1.  The only thing that a human being truly possesses is his present.  The past is something that already occurred, for better or worse, and the present itself, with the passing of seconds, continually becomes the past.  The future is what might or might not be, in whose roots the present is found.  Seen this way, in all of its simplicity and objectivity, the present is to live, the past that which was lived, and the future that which is to be lived.  The future, upon becoming the present, also starts to turn into the past.

2.  The majority of politicians on the left consolidate their programmatic platforms by questioning the past and proposing a future, skillfully evading the present, be they communists or recalcitrant socialists, moderate or recycled, populists, nationalists, nativists and even Islamists, that new category so in vogue these days.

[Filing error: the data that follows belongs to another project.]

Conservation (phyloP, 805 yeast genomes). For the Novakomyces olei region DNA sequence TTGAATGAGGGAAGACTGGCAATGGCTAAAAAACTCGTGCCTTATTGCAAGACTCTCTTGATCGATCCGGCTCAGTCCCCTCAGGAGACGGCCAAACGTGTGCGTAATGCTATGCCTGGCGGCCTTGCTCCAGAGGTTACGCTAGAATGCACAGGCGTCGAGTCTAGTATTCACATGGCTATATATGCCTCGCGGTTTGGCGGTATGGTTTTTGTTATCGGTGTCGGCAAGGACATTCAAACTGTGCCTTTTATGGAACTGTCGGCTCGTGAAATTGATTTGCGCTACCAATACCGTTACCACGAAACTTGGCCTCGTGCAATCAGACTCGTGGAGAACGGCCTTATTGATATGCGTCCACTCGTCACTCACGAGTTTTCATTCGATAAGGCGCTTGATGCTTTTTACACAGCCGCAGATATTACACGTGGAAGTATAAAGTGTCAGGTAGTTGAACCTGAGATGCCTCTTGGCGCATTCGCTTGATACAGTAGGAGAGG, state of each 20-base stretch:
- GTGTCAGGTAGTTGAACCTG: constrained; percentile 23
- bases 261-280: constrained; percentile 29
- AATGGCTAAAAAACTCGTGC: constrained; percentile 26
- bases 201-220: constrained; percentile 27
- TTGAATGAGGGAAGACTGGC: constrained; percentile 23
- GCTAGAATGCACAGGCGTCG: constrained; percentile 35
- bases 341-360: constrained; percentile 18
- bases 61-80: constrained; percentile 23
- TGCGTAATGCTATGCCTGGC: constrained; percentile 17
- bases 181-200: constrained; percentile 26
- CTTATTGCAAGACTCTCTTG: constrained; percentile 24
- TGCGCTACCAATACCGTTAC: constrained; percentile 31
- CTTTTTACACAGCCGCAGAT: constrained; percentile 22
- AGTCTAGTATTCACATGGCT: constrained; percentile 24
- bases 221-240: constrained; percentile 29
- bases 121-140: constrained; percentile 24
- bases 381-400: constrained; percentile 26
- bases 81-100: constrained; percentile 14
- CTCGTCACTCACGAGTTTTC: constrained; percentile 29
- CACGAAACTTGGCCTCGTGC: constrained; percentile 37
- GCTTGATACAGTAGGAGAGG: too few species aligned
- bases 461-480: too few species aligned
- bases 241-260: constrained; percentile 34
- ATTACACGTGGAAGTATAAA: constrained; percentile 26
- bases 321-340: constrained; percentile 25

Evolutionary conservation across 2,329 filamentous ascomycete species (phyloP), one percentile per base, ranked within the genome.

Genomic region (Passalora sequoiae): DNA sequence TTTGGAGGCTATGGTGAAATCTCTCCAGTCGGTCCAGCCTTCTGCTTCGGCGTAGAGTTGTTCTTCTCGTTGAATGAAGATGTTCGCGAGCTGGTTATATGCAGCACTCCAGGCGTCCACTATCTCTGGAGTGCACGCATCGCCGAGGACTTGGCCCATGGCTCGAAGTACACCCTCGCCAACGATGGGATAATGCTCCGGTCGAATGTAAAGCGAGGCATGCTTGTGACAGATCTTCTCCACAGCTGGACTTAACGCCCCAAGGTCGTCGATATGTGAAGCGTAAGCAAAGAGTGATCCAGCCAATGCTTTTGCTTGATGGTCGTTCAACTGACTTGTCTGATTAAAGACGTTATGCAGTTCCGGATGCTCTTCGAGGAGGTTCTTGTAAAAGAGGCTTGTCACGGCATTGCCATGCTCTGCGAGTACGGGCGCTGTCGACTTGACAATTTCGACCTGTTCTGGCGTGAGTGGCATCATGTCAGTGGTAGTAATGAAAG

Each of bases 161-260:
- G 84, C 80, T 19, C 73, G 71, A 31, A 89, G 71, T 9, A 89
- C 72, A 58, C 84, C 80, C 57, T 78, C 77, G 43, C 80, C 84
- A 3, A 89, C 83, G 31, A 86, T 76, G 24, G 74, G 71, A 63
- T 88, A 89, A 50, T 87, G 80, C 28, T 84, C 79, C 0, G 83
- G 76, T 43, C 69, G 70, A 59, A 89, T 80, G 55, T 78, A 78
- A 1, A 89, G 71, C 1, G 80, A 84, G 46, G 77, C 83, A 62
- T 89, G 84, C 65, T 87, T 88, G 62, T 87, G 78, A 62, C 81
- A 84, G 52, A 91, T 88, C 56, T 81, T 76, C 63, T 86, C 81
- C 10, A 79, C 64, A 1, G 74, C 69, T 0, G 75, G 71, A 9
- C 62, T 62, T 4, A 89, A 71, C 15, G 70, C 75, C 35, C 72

3.  Once power is taken, be it through violence or peacefully, their first and greatest task is to painstakingly revise the past: land has been ill-distributed, economic development has been unfair, signed treaties have undermined sovereignty, foreign policy has been wrong-headed, school curriculae programs have been ill-conceived, the health system has been badly organized, public transit has been ineffective, and so on, covering the entire political, economic, and social spectrum.  They dedicate time and effort not to the present, but rather to criticize and readjust the past, categorizing the previous presidents as bad or moderate, according to political convenience.